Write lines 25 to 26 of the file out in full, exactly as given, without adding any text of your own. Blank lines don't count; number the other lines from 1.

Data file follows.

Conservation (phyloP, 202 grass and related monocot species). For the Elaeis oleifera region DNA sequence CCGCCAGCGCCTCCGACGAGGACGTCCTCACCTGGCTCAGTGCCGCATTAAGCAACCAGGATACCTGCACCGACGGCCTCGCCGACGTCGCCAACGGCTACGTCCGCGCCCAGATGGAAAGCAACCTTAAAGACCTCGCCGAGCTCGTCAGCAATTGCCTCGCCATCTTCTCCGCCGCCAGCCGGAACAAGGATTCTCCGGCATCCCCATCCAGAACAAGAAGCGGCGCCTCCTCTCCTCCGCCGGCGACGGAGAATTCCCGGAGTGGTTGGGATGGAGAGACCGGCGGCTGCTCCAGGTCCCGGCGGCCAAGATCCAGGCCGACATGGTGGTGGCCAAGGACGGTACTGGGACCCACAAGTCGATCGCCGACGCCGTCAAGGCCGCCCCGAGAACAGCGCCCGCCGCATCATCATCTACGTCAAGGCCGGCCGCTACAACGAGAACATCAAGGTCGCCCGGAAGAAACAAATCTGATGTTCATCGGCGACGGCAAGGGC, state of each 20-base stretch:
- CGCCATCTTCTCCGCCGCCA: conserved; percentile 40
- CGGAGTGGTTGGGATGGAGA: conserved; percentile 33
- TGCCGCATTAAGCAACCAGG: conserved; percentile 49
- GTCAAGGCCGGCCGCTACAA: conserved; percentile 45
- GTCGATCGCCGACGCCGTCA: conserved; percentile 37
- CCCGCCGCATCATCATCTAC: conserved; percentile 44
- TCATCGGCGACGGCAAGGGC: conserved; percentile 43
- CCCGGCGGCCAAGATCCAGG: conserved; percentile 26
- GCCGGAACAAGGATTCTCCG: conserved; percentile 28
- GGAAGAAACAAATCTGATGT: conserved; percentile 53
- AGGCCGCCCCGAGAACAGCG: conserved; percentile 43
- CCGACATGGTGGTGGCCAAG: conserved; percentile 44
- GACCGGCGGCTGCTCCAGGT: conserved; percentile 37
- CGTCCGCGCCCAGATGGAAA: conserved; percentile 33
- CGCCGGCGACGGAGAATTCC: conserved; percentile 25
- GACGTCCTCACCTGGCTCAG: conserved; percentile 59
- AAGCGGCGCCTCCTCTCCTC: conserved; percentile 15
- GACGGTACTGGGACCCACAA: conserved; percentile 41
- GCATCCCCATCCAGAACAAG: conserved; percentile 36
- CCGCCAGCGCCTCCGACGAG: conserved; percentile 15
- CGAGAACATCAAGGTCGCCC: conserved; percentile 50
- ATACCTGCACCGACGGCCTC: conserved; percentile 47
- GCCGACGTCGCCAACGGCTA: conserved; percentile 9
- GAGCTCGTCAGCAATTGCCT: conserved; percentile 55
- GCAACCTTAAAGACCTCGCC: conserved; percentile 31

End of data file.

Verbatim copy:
- GAGCTCGTCAGCAATTGCCT: conserved; percentile 55
- GCAACCTTAAAGACCTCGCC: conserved; percentile 31